Every diabetic (or friend of a diabetic) has heard this conversation before:
“Oh, I’m a diabetic.”
“OMG, really?! Does that mean you like, can’t eat cake and stuff?”
This answer is no, technically we can eat cake. And the thing is, why is that the biggest problem people talk about with diabetes?
If you’ve grown up with juvenile Type 1 diabetes, chances are you are used to eating the way you do—so it’s not even a huge problem. The truth is, not being able to eat certain foods or portions of foods is the least stressful of all the diabetes struggles. If it were just that, it would be a walk in the park.
Let’s go over a few things that people don’t actually talk about when it comes to diabetes.
What you Will Learn
It would be insulting to compare diabetes to cancer or any other serious chronic illness. But there’s no denying that while the day-to-day complications of diabetes are quite manageable, the long-term effects are daunting.
Consistently high sugars can result in long-term complications such as kidney failure, loss of eyesight, feet or limb amputation, liver failure, etc. I’m going to be blunt and say a couple of these are mostly drawn out dying processes, which is hard to face.
You get one bad, high sugar, and you’re like “well, there goes my feet” or “enjoy the view now, because pretty soon you won’t be able to see it”.
That might be a little irrational, but as a diabetic, sometimes you can’t help but think it.
As a diabetic, you have an arsenal of equipment; syringes, lancets, strips, glucometer, and more. For a certain percentage of diabetics, they will also be pump users.
The pump is a significant advancement for the world of diabetes—it mainly serves as a technological pancreas with the right settings.
With great progress comes—well, awkwardness, I suppose. Anyone that has worn a pump knows that it can make day-to-day activities just a little inconvenient.
Take swimming for example. The initial models of pumps were not waterproof, which meant you could never go in the water with it—and you better lock it up somewhere safe otherwise you’ve just lost thousands of dollars of equipment if it’s not covered by your insurance.
What about in the bedroom? Every other night you’re going “oh—just let me pause this striptease, I have to disconnect my pump so it’s not in the way.” Now that doesn’t kill the mood.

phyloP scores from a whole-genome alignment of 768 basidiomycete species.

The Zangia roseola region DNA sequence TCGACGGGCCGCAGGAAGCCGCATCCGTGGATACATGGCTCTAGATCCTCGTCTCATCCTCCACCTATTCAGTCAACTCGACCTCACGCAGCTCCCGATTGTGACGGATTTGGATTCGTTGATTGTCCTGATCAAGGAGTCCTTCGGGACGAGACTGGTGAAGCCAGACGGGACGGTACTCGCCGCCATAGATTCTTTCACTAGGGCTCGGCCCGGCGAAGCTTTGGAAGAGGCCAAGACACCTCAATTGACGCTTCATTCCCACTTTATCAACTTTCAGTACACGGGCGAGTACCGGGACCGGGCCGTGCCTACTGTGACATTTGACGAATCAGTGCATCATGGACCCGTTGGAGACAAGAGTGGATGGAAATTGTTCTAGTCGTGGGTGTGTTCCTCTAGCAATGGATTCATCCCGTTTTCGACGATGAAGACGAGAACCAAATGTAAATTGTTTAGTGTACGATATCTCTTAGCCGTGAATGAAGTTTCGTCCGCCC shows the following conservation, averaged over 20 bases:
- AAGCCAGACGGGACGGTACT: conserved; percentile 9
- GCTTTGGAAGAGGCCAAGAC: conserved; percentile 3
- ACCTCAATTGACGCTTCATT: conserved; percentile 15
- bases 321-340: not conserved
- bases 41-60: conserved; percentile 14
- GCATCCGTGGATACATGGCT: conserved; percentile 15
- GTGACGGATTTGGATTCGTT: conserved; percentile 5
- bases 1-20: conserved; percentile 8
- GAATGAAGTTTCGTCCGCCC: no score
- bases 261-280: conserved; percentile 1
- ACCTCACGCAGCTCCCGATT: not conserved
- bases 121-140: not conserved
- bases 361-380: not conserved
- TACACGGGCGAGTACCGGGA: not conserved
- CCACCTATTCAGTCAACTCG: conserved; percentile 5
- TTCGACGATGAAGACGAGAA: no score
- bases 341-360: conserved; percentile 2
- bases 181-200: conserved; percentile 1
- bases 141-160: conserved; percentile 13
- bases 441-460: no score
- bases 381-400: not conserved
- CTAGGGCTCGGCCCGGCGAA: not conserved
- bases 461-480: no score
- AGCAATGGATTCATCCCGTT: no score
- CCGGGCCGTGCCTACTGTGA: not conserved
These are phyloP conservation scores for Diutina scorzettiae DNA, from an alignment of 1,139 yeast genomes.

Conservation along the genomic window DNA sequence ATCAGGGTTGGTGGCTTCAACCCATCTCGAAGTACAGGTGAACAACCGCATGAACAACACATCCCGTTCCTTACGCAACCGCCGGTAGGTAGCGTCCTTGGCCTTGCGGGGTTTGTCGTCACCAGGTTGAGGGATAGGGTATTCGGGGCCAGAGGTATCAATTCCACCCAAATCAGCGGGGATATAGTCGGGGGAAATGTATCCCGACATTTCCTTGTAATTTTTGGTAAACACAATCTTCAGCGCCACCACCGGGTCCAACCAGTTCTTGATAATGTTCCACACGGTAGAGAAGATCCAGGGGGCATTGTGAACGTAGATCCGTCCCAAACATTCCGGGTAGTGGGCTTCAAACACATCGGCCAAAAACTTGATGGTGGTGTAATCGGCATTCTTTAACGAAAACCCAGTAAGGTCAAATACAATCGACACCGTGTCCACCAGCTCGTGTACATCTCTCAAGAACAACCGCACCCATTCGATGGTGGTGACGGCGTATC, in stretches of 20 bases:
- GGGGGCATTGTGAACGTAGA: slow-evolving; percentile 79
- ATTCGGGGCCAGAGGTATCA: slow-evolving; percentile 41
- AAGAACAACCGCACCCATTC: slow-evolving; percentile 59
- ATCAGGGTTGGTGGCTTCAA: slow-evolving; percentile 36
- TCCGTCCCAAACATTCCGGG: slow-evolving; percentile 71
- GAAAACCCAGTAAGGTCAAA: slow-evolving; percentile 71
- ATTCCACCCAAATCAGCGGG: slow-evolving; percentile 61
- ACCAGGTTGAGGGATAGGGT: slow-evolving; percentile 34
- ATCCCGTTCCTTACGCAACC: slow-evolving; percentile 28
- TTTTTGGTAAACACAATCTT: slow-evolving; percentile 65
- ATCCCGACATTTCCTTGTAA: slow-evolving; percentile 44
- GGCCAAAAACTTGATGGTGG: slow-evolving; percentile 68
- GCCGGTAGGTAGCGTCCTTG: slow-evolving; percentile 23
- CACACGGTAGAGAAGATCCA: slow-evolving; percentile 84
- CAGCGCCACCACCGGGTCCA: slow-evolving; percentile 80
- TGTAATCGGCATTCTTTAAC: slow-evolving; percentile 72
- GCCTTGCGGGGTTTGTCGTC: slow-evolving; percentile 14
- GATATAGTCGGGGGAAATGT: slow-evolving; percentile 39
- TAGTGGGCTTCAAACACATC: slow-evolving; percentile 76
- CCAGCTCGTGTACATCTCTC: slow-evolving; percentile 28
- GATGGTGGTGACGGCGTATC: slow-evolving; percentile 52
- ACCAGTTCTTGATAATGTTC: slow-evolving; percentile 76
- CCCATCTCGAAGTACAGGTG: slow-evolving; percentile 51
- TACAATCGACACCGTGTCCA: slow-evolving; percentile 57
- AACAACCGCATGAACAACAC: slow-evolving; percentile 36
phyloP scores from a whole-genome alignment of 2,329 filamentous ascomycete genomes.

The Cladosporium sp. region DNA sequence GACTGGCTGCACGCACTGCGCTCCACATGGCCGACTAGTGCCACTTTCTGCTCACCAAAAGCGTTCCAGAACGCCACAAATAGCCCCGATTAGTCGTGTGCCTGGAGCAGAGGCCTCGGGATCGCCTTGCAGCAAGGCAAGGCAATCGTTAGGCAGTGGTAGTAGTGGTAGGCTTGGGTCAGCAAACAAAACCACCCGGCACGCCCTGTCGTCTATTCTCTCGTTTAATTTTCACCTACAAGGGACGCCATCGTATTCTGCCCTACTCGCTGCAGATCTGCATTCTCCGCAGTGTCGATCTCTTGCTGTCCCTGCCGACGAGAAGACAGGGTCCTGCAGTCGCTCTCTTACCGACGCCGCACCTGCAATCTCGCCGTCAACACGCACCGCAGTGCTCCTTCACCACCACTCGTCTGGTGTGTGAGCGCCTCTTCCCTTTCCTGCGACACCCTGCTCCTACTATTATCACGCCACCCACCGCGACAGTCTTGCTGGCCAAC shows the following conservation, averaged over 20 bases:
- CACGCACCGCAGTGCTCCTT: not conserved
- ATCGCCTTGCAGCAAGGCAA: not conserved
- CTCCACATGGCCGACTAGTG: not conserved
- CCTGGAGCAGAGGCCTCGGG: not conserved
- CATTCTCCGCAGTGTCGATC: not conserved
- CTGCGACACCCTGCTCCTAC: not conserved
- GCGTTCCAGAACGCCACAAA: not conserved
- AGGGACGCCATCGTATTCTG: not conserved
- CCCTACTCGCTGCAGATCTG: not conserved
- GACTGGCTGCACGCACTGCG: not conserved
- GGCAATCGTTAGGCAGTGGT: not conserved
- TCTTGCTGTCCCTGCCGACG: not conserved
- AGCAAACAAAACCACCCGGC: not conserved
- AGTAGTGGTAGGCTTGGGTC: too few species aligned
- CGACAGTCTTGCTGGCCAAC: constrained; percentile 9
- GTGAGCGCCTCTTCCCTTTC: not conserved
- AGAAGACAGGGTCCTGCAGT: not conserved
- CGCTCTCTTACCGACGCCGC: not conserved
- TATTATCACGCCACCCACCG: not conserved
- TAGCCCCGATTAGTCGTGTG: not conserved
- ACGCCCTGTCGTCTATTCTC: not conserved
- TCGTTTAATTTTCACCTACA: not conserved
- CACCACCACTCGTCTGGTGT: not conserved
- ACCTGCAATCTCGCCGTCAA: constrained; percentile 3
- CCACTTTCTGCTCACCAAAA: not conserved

Or you just leave it on, and it does get in the way. Not to mention, the infusion sites taped to your skin often get torn off rolling in the sheets, or simply while sleeping.
It’s a small price to pay for a great piece of technology, and for those who have worn it for a long time, it probably doesn’t bother them most of the time. But there’s always a moment or a day here and there where you wish you didn’t have to have it.
Insulin is the hormone produced by the pancreas, which regulates your blood sugars. The external use of it, like any other drug, has its side effects.
The first of them is weight gain. While the direct correlation or causation between diabetes and weight gain is still heavily debated, it is known that high insulin intake makes patients more prone to gaining weight.
Some patients manipulate their insulin intake and developed diabulimia, an eating disorder where insulin is reduced to make it easier to lose weight. This is extremely detrimental to their health as it causes badly controlled sugars, which, as we mentioned above, has dire long-term effects.
Because diabetics’ bodies have a hard time turning glucose (what’s in your food) into energy, which is what natural healthy bodies should do, it’s common for diabetics to constantly find themselves hungry. I know what you’re going to say—everyone’s hungry all the time.
But this is an actual hunger. Besides the ongoing sense of lacking “filling”, hypoglycemia (low blood sugars) cause an intense, raging hunger as well.
There’s more to diabetes than just the fact that you have to control your diet. This is not to say that when someone tells you they’re diabetic, you should say “OMG, really? How do you feel about potentially losing your eyesight?” But it’s better to be aware and know the full story of what a diabetic might actually be going through, instead of what you hear on the internet.
Jose Leon is a Reiki Master Teacher and Registered Massage Therapist based in Vancouver, BC. He has over 16 years of experience as an educator and practitioner of energy healing and healthy lifestyle living. Jose currently runs Reiki sessions and classes at his own practice. Blog Link.
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